I’d like to discuss my preference for writing fantasy rather than, say, social realism.

Why, when after a prolonged period of writing only poetry, did I choose to write Dustless, and not a literary novel set in contemporary London or Tokyo?1

It’s over a decade since I began the novel, and my memory of that period is quite hazy. However, I had for a long time – many years, I think, and possibly since adolescence, or even earlier – a particular idea for the opening of a story, and it was this idea (which was also a mood, an atmosphere – an ambience) which formed the kernel of the novel I ended up writing. I felt it was a haunting idea. It may even have emerged from a dream, I don’t recall. In a way, it was little more than a sketch, or image – not the basis of a story at all – but it possessed a kind of gravity, and drew narrative towards it. (I’m sorry, I’m being terribly vague, but I’m trying not to spoil the story for anyone who wishes to approach the novel without too many preconceptions.) It was also a fragment that implied a world.

Anyone who gets a little way through Dustless is likely to realise that the novel is heavily influenced by Asian culture in general, and by Japanese culture in particular. In a The Player-style pitch2, I’d sometimes describe the world I was creating as “Blade Runner meets The Seven Samurai” – not actually a very accurate description, but I had in mind a world where sword-bearing warriors lived among technologically advanced cities.

So, I had the kernel of the start of the story, and I had a very general notion of the kind of characters and of the imaginative environment through which I would like them to move. If for a moment we were take the “Blade Runner meets The Seven Samurai” notion of the world literally, then we are already quite removed from conventional realism, and into the domain of fantasy. And although I was (and continue to be) fascinated by Japanese history and culture, I didn’t want to base my characters and societies too squarely on Japanese models. I felt that Japanese culture is, in some ways, so subtle and refined, and so idiosyncratic, with so many layers of code and assumption, that I wouldn’t be confident of creating credible characters. I wanted to honour my characters with credibility, if that makes sense, and to do that, I had to honour them with a world which I felt I had under my control3.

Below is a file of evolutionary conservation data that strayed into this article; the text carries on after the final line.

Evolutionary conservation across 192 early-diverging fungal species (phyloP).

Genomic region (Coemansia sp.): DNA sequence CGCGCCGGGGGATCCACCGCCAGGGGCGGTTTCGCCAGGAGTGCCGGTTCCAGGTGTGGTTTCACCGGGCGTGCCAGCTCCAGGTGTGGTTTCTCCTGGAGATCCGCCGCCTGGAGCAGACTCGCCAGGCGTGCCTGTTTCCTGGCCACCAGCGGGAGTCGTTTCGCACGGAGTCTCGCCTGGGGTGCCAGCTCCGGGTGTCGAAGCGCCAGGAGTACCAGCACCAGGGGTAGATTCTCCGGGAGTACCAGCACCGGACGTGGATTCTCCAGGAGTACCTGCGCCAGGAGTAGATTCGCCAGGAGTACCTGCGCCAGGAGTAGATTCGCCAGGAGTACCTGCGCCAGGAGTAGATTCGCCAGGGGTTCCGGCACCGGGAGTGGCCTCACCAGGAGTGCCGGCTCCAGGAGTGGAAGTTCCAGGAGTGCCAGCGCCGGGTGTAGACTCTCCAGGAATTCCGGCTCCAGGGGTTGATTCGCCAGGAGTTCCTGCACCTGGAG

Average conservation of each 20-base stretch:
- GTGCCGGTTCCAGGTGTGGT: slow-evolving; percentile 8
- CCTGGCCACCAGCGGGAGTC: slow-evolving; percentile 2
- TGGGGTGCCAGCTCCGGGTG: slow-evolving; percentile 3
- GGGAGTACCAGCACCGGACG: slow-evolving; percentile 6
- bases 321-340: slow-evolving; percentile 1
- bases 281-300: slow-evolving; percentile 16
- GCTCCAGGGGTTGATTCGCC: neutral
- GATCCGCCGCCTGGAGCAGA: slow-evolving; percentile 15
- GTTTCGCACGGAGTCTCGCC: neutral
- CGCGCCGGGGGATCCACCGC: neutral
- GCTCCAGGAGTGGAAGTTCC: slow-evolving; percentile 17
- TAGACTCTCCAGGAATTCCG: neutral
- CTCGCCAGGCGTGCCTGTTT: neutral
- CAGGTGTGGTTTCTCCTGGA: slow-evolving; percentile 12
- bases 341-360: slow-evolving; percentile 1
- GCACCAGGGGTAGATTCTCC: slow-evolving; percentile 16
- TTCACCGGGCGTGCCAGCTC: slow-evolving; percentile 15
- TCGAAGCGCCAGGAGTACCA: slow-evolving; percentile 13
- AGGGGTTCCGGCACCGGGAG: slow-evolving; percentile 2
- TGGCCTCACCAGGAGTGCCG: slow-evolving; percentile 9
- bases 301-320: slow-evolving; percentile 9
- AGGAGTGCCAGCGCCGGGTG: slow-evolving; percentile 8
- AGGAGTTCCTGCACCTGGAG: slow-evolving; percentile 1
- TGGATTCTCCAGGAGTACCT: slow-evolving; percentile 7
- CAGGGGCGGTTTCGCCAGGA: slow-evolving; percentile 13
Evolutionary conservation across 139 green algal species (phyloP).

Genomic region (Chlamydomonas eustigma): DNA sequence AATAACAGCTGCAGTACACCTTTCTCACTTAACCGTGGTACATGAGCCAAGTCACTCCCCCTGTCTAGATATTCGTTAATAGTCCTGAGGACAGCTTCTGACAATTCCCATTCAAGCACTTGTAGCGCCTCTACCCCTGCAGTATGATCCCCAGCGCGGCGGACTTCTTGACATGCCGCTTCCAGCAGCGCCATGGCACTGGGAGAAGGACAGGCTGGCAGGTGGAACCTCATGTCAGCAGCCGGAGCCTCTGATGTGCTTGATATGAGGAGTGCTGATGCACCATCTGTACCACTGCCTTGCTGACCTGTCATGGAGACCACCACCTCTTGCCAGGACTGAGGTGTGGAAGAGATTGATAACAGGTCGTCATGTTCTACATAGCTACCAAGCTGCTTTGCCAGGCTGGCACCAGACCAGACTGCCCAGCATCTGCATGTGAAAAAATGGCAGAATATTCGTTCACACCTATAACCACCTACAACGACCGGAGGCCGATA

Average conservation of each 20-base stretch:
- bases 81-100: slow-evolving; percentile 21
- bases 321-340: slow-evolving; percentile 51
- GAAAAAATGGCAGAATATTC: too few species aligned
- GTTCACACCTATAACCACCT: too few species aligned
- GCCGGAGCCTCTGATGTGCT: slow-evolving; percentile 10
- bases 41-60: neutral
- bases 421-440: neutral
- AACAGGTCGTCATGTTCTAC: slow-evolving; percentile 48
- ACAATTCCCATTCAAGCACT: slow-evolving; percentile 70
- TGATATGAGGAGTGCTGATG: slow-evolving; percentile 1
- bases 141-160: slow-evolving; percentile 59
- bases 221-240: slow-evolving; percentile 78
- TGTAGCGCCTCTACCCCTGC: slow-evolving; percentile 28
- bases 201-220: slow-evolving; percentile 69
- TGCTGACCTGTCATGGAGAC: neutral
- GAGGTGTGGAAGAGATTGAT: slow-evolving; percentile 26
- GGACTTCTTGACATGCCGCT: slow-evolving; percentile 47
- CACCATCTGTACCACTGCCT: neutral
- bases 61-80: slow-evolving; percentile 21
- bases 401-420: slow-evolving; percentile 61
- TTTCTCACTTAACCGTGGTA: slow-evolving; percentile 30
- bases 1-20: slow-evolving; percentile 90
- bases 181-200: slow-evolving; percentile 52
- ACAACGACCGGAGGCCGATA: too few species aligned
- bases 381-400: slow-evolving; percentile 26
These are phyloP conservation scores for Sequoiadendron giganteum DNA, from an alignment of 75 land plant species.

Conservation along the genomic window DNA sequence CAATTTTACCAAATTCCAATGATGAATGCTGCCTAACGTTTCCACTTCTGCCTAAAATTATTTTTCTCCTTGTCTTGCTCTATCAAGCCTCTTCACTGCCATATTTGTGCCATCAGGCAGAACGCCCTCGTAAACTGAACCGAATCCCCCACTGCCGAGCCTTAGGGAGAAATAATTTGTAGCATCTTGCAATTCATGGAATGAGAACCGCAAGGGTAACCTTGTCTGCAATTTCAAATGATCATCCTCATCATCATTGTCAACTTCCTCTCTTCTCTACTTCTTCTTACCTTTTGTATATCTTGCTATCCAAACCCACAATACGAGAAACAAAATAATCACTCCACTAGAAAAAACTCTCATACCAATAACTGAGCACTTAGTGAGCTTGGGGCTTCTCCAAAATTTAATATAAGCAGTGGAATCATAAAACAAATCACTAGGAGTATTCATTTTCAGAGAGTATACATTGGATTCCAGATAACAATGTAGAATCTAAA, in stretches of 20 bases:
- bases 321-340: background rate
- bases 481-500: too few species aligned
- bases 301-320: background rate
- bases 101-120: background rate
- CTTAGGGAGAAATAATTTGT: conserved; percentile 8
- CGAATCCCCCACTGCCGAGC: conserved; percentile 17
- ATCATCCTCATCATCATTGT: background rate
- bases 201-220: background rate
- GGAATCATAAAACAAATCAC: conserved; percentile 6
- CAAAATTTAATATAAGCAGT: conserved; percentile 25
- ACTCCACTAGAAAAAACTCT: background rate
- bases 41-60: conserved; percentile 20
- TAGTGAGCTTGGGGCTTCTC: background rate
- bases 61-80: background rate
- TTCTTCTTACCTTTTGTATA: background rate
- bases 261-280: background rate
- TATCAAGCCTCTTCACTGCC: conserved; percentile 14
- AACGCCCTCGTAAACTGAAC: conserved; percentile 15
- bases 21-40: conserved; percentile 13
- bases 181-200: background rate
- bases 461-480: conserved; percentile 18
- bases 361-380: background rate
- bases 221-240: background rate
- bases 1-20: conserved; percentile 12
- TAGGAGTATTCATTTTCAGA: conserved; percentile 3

Fantasy is also a matter of inclination. When I was younger, as a child and a teenager, I wrote all the time, and I was particularly drawn to writing fantasy. I was influenced by Tolkien, and like many children, I’m sure, enjoyed creating worlds with their own maps and geography, names and conventions. I made ‘small epics’. (I have a memory of drawing out scroll-like maps on the backs of rolls of unused wallpaper my parents gave to me.)

In some ways, I have no interest in creating realist novels – the art in such novels seems to me to be to create worlds that are conventionally plausible, which is to say, is to depict accurately a world that is generally agreed or assumed to be truthful – a likeness to a world that really is. I don’t believe in such a world – on the contrary, I believe in a world that is continually in the state of creation, of being made up. In terms of fiction, verisimilitude to a non-existent (indeed, impossible) world can be wonderful and beautiful, and I tremendously admire many of the great writers who have attempted this verisimilitude, but it is a philosophical choice for me, at this time in my writing life, anyway, as well as a matter of preference, to choose fantasy fiction rather than any other type. In some sense, not at all mischievously, I would suggest that fantasy is more truthful to life than realism.

I find fantasy liberating. For example, the image with which I set out to start Dustless could possibly have been transposed into a realist setting, but it wouldn’t have felt very plausible – and then, once such a start had been made, any subsequent realist narrative would have felt extremely constricting. Realism immediately clamps you into a fairly defined method of composing: the world has to be the world as we agree it is supposed to be. Fantasy, I feel, allows for far more freedom. You can shape the world as you wish – if you wanted a landscape that incorporated a desert, and then a jungle, you can simply create that, whereas in a realist fiction, you would have to specify locations, and order your narrative to accommodate shifts between these specific locations. In the fantasy novel, ordering these symbolic landscapes can be more seamless and fluid – and so, in an odd way, more convincing.

I’ll continue this discussion in a further post.

1For a little more background to the circumstances leading to my starting Dustless, please see the post, Ambient literature | 1
2Robert Altman’s 1992 film, satirising Hollywood, in which people pitch their screenplays in terms of mash-ups between other films, [“It’s Out of Africa meets Pretty Woman“, and “not unlike Ghost meets Manchurian Candidate“]…
3At some point, somewhat ironically, the social world of Dustless became so labyrinthine and detailed that it became hard to keep track of my imagined societies, so they began to take on a reality that obliged me, in the end, almost to research them, even though they had no basis in historical fact.